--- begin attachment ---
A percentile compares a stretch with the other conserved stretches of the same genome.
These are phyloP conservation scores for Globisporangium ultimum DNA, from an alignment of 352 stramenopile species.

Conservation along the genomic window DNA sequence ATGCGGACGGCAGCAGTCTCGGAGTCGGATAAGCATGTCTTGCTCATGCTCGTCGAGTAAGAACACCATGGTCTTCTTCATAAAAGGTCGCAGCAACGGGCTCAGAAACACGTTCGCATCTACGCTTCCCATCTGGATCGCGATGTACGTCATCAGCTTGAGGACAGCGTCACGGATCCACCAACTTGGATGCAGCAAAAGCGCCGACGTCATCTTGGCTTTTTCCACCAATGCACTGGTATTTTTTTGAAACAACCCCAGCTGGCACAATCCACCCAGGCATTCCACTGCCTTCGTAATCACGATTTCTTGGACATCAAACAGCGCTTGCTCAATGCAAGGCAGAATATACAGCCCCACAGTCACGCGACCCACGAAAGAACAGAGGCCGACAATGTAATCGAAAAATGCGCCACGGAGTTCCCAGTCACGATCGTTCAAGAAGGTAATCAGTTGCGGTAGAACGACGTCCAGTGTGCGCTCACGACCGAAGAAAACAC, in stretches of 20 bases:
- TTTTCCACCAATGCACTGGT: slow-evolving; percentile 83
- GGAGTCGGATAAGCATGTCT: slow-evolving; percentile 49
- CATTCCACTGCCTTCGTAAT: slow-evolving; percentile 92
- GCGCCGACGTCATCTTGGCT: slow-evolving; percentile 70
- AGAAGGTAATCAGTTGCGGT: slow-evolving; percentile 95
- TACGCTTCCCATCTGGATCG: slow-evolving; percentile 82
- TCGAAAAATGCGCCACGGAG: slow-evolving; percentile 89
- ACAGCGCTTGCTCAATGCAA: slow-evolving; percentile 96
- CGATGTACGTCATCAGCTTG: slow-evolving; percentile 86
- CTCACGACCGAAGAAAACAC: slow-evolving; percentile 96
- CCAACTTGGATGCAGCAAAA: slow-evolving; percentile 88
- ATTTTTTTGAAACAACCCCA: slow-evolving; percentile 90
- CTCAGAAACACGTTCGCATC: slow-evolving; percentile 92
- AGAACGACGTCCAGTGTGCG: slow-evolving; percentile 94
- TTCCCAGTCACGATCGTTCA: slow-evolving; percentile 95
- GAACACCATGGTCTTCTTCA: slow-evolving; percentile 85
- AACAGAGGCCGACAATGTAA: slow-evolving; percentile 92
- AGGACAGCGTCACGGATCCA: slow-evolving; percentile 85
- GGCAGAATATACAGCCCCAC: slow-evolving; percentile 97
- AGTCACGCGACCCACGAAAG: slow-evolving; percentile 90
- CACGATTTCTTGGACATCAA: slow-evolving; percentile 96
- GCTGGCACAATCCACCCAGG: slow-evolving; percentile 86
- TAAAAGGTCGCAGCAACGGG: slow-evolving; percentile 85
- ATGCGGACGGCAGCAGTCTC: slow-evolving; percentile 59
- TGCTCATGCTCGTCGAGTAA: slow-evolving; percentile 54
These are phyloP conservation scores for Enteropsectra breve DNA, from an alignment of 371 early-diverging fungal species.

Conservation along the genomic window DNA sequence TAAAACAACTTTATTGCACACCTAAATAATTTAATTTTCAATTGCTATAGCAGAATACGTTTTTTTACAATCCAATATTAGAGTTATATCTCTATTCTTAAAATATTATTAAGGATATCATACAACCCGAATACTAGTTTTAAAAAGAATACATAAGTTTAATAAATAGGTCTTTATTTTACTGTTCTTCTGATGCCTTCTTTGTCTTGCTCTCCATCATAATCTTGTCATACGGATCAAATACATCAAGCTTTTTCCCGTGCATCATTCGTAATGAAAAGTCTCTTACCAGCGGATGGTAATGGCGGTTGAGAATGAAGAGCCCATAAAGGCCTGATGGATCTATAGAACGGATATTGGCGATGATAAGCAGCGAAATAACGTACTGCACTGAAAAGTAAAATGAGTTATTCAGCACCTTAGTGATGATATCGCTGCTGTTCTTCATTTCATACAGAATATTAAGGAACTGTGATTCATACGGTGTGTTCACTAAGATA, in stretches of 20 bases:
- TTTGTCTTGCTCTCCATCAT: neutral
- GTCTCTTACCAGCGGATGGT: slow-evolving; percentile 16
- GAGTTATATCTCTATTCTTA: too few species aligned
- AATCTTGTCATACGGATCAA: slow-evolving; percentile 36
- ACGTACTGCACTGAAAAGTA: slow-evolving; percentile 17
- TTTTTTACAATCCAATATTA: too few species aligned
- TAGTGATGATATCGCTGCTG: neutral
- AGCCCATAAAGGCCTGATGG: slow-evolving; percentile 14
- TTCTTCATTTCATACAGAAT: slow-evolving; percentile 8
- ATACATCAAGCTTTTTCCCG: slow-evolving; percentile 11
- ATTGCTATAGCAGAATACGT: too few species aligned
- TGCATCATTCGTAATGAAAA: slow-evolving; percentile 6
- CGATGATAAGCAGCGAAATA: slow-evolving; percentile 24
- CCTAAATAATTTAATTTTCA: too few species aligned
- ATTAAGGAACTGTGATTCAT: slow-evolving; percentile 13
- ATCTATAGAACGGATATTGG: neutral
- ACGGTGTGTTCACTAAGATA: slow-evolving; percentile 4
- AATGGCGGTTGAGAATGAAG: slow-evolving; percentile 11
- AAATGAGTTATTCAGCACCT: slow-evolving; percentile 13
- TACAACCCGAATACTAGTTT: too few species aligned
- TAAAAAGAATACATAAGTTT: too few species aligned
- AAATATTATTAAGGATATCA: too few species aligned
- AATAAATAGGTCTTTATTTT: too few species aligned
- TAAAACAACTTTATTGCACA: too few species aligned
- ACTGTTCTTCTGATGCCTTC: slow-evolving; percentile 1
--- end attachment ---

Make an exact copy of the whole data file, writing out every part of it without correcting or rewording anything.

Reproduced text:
A percentile compares a stretch with the other conserved stretches of the same genome.
These are phyloP conservation scores for Globisporangium ultimum DNA, from an alignment of 352 stramenopile species.

Conservation along the genomic window DNA sequence ATGCGGACGGCAGCAGTCTCGGAGTCGGATAAGCATGTCTTGCTCATGCTCGTCGAGTAAGAACACCATGGTCTTCTTCATAAAAGGTCGCAGCAACGGGCTCAGAAACACGTTCGCATCTACGCTTCCCATCTGGATCGCGATGTACGTCATCAGCTTGAGGACAGCGTCACGGATCCACCAACTTGGATGCAGCAAAAGCGCCGACGTCATCTTGGCTTTTTCCACCAATGCACTGGTATTTTTTTGAAACAACCCCAGCTGGCACAATCCACCCAGGCATTCCACTGCCTTCGTAATCACGATTTCTTGGACATCAAACAGCGCTTGCTCAATGCAAGGCAGAATATACAGCCCCACAGTCACGCGACCCACGAAAGAACAGAGGCCGACAATGTAATCGAAAAATGCGCCACGGAGTTCCCAGTCACGATCGTTCAAGAAGGTAATCAGTTGCGGTAGAACGACGTCCAGTGTGCGCTCACGACCGAAGAAAACAC, in stretches of 20 bases:
- TTTTCCACCAATGCACTGGT: slow-evolving; percentile 83
- GGAGTCGGATAAGCATGTCT: slow-evolving; percentile 49
- CATTCCACTGCCTTCGTAAT: slow-evolving; percentile 92
- GCGCCGACGTCATCTTGGCT: slow-evolving; percentile 70
- AGAAGGTAATCAGTTGCGGT: slow-evolving; percentile 95
- TACGCTTCCCATCTGGATCG: slow-evolving; percentile 82
- TCGAAAAATGCGCCACGGAG: slow-evolving; percentile 89
- ACAGCGCTTGCTCAATGCAA: slow-evolving; percentile 96
- CGATGTACGTCATCAGCTTG: slow-evolving; percentile 86
- CTCACGACCGAAGAAAACAC: slow-evolving; percentile 96
- CCAACTTGGATGCAGCAAAA: slow-evolving; percentile 88
- ATTTTTTTGAAACAACCCCA: slow-evolving; percentile 90
- CTCAGAAACACGTTCGCATC: slow-evolving; percentile 92
- AGAACGACGTCCAGTGTGCG: slow-evolving; percentile 94
- TTCCCAGTCACGATCGTTCA: slow-evolving; percentile 95
- GAACACCATGGTCTTCTTCA: slow-evolving; percentile 85
- AACAGAGGCCGACAATGTAA: slow-evolving; percentile 92
- AGGACAGCGTCACGGATCCA: slow-evolving; percentile 85
- GGCAGAATATACAGCCCCAC: slow-evolving; percentile 97
- AGTCACGCGACCCACGAAAG: slow-evolving; percentile 90
- CACGATTTCTTGGACATCAA: slow-evolving; percentile 96
- GCTGGCACAATCCACCCAGG: slow-evolving; percentile 86
- TAAAAGGTCGCAGCAACGGG: slow-evolving; percentile 85
- ATGCGGACGGCAGCAGTCTC: slow-evolving; percentile 59
- TGCTCATGCTCGTCGAGTAA: slow-evolving; percentile 54
These are phyloP conservation scores for Enteropsectra breve DNA, from an alignment of 371 early-diverging fungal species.

Conservation along the genomic window DNA sequence TAAAACAACTTTATTGCACACCTAAATAATTTAATTTTCAATTGCTATAGCAGAATACGTTTTTTTACAATCCAATATTAGAGTTATATCTCTATTCTTAAAATATTATTAAGGATATCATACAACCCGAATACTAGTTTTAAAAAGAATACATAAGTTTAATAAATAGGTCTTTATTTTACTGTTCTTCTGATGCCTTCTTTGTCTTGCTCTCCATCATAATCTTGTCATACGGATCAAATACATCAAGCTTTTTCCCGTGCATCATTCGTAATGAAAAGTCTCTTACCAGCGGATGGTAATGGCGGTTGAGAATGAAGAGCCCATAAAGGCCTGATGGATCTATAGAACGGATATTGGCGATGATAAGCAGCGAAATAACGTACTGCACTGAAAAGTAAAATGAGTTATTCAGCACCTTAGTGATGATATCGCTGCTGTTCTTCATTTCATACAGAATATTAAGGAACTGTGATTCATACGGTGTGTTCACTAAGATA, in stretches of 20 bases:
- TTTGTCTTGCTCTCCATCAT: neutral
- GTCTCTTACCAGCGGATGGT: slow-evolving; percentile 16
- GAGTTATATCTCTATTCTTA: too few species aligned
- AATCTTGTCATACGGATCAA: slow-evolving; percentile 36
- ACGTACTGCACTGAAAAGTA: slow-evolving; percentile 17
- TTTTTTACAATCCAATATTA: too few species aligned
- TAGTGATGATATCGCTGCTG: neutral
- AGCCCATAAAGGCCTGATGG: slow-evolving; percentile 14
- TTCTTCATTTCATACAGAAT: slow-evolving; percentile 8
- ATACATCAAGCTTTTTCCCG: slow-evolving; percentile 11
- ATTGCTATAGCAGAATACGT: too few species aligned
- TGCATCATTCGTAATGAAAA: slow-evolving; percentile 6
- CGATGATAAGCAGCGAAATA: slow-evolving; percentile 24
- CCTAAATAATTTAATTTTCA: too few species aligned
- ATTAAGGAACTGTGATTCAT: slow-evolving; percentile 13
- ATCTATAGAACGGATATTGG: neutral
- ACGGTGTGTTCACTAAGATA: slow-evolving; percentile 4
- AATGGCGGTTGAGAATGAAG: slow-evolving; percentile 11
- AAATGAGTTATTCAGCACCT: slow-evolving; percentile 13
- TACAACCCGAATACTAGTTT: too few species aligned
- TAAAAAGAATACATAAGTTT: too few species aligned
- AAATATTATTAAGGATATCA: too few species aligned
- AATAAATAGGTCTTTATTTT: too few species aligned
- TAAAACAACTTTATTGCACA: too few species aligned
- ACTGTTCTTCTGATGCCTTC: slow-evolving; percentile 1